A victory for Budapest – the SUMP has been adopted

13 December 2019

A victory for Budapest – the SUMP has been adopted

The City of Budapest is a premium follower city in the “holistic, shared and persistent mobility plan” cluster of the SMARTEES project, within which the project seeks to assess and highlight the participatory development and adoption behind such plans.

In a recent turn of events, Budapest was happy to announce the adoption of its first Sustainable Urban Mobility Plan (SUMP).

The main challenge for urban transport in Budapest was to overcome the deterioration of transport conditions (in terms of both infrastructure and of assets), network inadequacies, fragmented developments that have not been integrated into a system, an obsolete sector-based approach, as well as outdated regulations. In an effort to tackle precisely these transport problems, the Municipality of Budapest established the BKK Centre for Budapest Transport in 2011.

In parallel to work on other mobility services, BKK began to work on the city’s first SUMP-based transport development strategy in 2012. The first part of the Budapest Mobility Plan (BMT), formally named the Balázs Mór Plan, was published for public discussion in 2014 and subsequently approved in that version by the General Assembly of the Municipality of the City of Budapest the very same year.

Extensive institutional and public consultation followed, during which time different actors were encouraged to provide feedback on the various aspects of the plan. The collected comments and suggestions were then integrated into the final version of part one, focusing on objectives and measures of the BMT, which was formally approved in 2015.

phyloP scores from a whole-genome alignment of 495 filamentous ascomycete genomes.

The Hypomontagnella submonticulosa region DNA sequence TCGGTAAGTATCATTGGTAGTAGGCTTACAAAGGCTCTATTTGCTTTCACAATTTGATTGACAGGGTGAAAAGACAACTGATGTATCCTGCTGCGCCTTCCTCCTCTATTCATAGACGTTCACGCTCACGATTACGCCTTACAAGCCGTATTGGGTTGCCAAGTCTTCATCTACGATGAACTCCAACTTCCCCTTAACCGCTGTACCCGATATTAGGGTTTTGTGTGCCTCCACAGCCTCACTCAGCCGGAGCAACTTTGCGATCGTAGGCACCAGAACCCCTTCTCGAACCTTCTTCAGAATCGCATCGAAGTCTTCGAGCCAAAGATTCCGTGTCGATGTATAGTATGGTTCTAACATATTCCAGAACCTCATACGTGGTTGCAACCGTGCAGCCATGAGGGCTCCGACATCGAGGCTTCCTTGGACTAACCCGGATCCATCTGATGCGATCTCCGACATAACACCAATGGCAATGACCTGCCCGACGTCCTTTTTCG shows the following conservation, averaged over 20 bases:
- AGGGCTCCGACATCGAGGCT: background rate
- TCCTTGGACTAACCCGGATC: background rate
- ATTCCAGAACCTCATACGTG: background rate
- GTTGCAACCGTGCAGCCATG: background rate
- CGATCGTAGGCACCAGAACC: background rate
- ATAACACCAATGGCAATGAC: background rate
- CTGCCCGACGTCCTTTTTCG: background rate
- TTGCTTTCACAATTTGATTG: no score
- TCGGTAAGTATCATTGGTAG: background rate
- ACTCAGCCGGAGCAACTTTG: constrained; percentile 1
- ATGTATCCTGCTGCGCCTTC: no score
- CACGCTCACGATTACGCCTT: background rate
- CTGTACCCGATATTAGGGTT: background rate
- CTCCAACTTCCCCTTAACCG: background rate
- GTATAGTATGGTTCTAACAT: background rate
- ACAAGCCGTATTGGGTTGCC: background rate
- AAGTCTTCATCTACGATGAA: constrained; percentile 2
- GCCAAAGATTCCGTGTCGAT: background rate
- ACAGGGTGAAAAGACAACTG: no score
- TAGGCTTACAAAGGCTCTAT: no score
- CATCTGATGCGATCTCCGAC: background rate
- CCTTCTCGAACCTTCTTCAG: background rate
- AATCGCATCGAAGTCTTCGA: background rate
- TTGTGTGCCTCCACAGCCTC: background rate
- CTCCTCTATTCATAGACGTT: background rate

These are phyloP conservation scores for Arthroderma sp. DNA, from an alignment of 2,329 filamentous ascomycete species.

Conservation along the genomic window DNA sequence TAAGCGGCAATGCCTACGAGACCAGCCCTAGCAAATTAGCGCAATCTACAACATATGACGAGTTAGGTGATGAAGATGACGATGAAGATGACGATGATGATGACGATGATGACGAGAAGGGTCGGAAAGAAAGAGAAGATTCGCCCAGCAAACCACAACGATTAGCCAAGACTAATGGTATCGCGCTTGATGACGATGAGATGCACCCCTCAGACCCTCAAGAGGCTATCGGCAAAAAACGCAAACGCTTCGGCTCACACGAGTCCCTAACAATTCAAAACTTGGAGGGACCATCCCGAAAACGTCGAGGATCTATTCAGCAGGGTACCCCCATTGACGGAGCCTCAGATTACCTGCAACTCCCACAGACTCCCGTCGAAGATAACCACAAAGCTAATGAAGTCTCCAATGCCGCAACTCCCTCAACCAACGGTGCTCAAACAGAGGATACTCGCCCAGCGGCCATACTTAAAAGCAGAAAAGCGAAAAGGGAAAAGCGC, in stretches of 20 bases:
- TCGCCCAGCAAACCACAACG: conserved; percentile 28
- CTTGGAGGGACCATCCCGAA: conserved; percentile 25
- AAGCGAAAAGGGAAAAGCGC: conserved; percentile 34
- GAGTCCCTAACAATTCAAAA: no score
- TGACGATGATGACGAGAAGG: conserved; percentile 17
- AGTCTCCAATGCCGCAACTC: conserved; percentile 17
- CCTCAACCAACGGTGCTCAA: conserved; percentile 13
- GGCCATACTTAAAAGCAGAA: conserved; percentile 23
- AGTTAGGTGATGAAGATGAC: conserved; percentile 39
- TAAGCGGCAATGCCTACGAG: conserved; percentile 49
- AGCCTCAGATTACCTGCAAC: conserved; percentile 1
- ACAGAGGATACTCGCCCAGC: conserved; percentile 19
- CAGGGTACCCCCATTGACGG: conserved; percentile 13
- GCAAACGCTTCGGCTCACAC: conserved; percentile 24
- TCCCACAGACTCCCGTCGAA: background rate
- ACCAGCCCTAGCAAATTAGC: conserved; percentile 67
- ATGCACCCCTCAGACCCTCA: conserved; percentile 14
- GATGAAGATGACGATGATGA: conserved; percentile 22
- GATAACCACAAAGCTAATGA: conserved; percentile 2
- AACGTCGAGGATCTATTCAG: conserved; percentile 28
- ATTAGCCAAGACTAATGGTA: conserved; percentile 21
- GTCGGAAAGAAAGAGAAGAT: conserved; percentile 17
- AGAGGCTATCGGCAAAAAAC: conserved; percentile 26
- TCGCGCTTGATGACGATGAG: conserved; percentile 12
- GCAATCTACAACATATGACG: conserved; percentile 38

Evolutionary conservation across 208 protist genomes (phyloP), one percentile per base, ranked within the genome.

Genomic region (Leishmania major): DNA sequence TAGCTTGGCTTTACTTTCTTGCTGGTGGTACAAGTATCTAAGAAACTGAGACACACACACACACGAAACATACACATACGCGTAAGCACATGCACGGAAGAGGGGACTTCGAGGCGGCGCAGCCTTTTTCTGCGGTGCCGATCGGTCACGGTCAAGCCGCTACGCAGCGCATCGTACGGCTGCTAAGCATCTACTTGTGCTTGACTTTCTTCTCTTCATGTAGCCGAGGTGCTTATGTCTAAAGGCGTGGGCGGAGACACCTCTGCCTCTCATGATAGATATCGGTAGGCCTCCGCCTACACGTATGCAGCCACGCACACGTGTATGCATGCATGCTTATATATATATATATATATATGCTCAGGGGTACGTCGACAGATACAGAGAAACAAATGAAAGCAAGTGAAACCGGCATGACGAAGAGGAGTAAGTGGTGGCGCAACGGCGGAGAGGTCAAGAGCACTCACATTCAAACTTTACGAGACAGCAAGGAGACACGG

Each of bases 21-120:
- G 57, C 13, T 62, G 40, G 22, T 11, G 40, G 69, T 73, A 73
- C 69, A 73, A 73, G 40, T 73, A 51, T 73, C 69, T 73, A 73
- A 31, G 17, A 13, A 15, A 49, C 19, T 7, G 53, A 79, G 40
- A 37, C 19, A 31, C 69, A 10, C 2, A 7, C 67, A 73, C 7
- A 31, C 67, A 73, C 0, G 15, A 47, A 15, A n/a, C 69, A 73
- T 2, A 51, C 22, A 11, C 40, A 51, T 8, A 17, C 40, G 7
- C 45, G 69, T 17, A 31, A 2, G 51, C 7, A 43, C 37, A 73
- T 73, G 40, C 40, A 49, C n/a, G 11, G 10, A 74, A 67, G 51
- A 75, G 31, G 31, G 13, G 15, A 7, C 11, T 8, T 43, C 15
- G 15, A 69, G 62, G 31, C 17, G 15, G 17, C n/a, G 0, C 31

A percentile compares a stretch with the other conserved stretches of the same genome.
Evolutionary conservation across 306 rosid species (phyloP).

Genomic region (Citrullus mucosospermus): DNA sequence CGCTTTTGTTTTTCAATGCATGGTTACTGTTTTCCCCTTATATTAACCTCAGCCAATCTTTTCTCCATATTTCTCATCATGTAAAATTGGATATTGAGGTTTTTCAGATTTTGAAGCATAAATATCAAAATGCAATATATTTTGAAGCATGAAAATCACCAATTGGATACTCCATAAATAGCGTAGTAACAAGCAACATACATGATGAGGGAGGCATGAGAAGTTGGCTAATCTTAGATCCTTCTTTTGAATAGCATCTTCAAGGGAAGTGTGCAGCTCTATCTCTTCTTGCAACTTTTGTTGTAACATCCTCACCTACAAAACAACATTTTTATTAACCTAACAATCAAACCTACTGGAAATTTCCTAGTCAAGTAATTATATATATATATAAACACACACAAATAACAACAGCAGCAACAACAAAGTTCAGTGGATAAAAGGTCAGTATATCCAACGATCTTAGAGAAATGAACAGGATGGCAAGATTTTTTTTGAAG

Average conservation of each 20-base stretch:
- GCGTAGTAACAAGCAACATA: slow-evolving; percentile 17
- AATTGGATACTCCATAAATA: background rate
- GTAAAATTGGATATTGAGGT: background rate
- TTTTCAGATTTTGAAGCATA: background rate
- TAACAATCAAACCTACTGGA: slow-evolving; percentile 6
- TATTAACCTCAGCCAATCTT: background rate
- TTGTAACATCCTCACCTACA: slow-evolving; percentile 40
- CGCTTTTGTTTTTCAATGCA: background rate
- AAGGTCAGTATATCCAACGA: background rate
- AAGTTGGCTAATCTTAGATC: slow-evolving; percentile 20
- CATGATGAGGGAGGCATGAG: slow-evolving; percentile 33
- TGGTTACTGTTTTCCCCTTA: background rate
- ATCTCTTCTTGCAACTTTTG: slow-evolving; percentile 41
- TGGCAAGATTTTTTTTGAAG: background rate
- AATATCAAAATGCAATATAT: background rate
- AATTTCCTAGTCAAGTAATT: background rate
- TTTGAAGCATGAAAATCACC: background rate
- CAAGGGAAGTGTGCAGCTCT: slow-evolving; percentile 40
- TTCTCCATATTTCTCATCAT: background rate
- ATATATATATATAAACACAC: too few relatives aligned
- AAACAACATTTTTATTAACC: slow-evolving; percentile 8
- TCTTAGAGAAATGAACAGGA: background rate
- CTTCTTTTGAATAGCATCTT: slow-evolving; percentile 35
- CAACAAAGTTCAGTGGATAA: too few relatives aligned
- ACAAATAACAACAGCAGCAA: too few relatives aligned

The mobility planning process did not end with the approval of the first part of the BMT, however. The next step in the strategic planning process was to work out the second part of the plan, titled "Programme of Transport Development and Investments".

The Programme was developed on the basis of the evaluation of different projects. During a period of three years, more than 170 transport projects were analysed by the planning team and given detailed appraisals based on SUMP methodology. The projects were ranked on various aspects (e.g., cost-benefit, feasibility, environmental impact, etc.) and the results were used to group the projects into different packages of projects. Following the assessment, three project packages were used to perform three future scenarios linked to SUMP implementation, keeping in mind also the available budget. Part two of the BMP thus provides a detailed account of the applied methodology, results of the analyses, proposed project package, as well as suggestions for new project ideas to effectively cover the whole spectrum of defined goals.

With the completion of part two of the BMP, the development of the city’s first SUMP was also achieved. The completed SUMP was ultimately approved by the General Assembly on 29 May 2019.

The BMT state-of-the-art approach puts city-dwellers and their urban environment in the focus of planning. The new strategy is furthermore in line with the guidelines laid down in the White Paper, “Roadmap to a single European transport area – towards a competitive and resource-efficient transport system”, that was issued by the European Commission in March 2011. The BMT analysed the current state of mobility in Budapest and put in place a monitoring system, consisting of appropriate indicators, to ensure that the defined objectives are reached and the approved measures going according to plan. Thus, the essence of Budapest’s SUMP may be summarised by the following three terms: integration, efficiency, and quality. Based on these principles, Budapest’s SUMP aims to help the city achieve a more lively and liveable future.

Image (BKK Centre for Budapest Transport)


This project has received funding from the European Union’s Horizon 2020 research and innovation programme under grant agreement No 763912. The sole responsibility for the content of this website lies with the SMARTEES project. It does not necessarily represent the opinion of the European Union.